However how you handle the troll’s posts can still effect your brand reputation, so it’s important to address them the right way:

  • Remain positive and upbeat in your response
  • Make sure your reply is respectable and remain calm when writing it
  • ‘Kill them with kindness’
  • If appropriate, use humour

Your community will be impressed and your brand’s good name remains in tact. #winning.

4. Correct mistakes

There’s nothing worse than when you compose a tweet, think long and hard about the hashtags, add the perfect pic, hit post and then you spot it – the dreaded spelling mistake.

Twitter pros will know you can’t edit a tweet, and so back you go to the beginning to do it all over again. Frustrating.

Mistakes can cost brands money and so it’s important to correct them.

The worst kind of mistakes are bad reviews of your product or service that simply aren’t true.

But be careful, ‘truth’ can mean one thing to the customer and something else entirely to the business.

If you do catch a genuine mistake in a review or post, respond kindly and with the facts.

A reasonable customer will most likely appreciate your response, as you have showed you listened and made an effort to reply.

A troll on the other hand, is unlikely to care much about your clever comeback and may even use your response to fuel the flames.

If you want to engage further, calmly ask the suspected troll to illustrate their point with some evidence. If you feel the conversation is going nowhere, time to move to a more drastic step.

5. To delete or not to delete

It’s a question that plagues the minds of business owners and social media teams everywhere – should I delete this post?

Deleting posts made by your community can be a real no-no in the social media universe.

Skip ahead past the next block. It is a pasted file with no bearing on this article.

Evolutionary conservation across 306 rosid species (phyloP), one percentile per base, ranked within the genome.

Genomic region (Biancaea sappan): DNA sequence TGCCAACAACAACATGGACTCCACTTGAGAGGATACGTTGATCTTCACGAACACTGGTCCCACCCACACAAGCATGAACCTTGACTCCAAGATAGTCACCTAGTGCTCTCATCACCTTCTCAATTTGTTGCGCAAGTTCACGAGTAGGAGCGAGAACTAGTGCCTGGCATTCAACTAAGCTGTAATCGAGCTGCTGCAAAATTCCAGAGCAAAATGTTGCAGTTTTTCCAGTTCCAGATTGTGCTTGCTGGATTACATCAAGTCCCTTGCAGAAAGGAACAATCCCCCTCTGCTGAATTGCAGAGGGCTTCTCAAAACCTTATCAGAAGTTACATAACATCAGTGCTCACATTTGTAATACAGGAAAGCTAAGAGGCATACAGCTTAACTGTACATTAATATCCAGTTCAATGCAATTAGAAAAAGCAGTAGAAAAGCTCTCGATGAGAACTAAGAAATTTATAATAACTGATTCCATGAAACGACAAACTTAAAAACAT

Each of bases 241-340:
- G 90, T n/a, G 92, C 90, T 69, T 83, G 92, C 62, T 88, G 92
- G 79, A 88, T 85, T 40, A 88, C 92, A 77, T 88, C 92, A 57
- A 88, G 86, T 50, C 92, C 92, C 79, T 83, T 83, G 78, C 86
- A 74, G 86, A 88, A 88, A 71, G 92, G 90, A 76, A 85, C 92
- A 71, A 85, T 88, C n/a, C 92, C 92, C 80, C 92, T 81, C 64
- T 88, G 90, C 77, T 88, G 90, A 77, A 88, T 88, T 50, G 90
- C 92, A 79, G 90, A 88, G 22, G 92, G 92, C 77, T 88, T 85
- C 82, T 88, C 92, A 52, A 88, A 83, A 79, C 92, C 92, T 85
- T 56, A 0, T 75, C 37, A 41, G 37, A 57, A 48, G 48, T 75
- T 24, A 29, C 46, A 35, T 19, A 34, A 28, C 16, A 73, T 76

It can make the brand look unprofessional, or like they are hiding people’s opinions and in turn could be hiding something else.

But remember trolls can be nasty and relentless. You have every right to delete, mute or block accounts causing trouble.

It’s worth checking out the platform’s policies on reporting abuse and community policies. They can be found by searching in the help sections of the relevant site or listed at the bottom of this post.

Unfortunately, blocking a troll may not be the last you hear of them and it could potentially escalate their behaviour.

It’s easy to create multiple social media profiles and so a determined troll could easily land back on your page under a different name.

Blocking or deleting comments should be treated as a last resort, as responding respectfully and factually is a better solution.

However, if the comments or posts violate the platform’s policies, are abusive or could offend or upset anyone, always follow the guidance given by the relevant site (detailed below).

The main thing to remember when managing social media pages is you want to show your community you are professional, friendly and welcoming brand.

Make sure your business upholds the standards as set out by the platform.

When managing social media, much like real life, you can’t control what is said but you can control how you respond. #alwaystakethehighroad

For help or advice dealing with internet abuse please follow the policies set out by the platform:

Facebook:

https://www.facebook.com/communitystandards

Twitter:

https://help.twitter.com/en/rules-and-policies/twitter-rules

Instgram:

https://help.instagram.com/477434105621119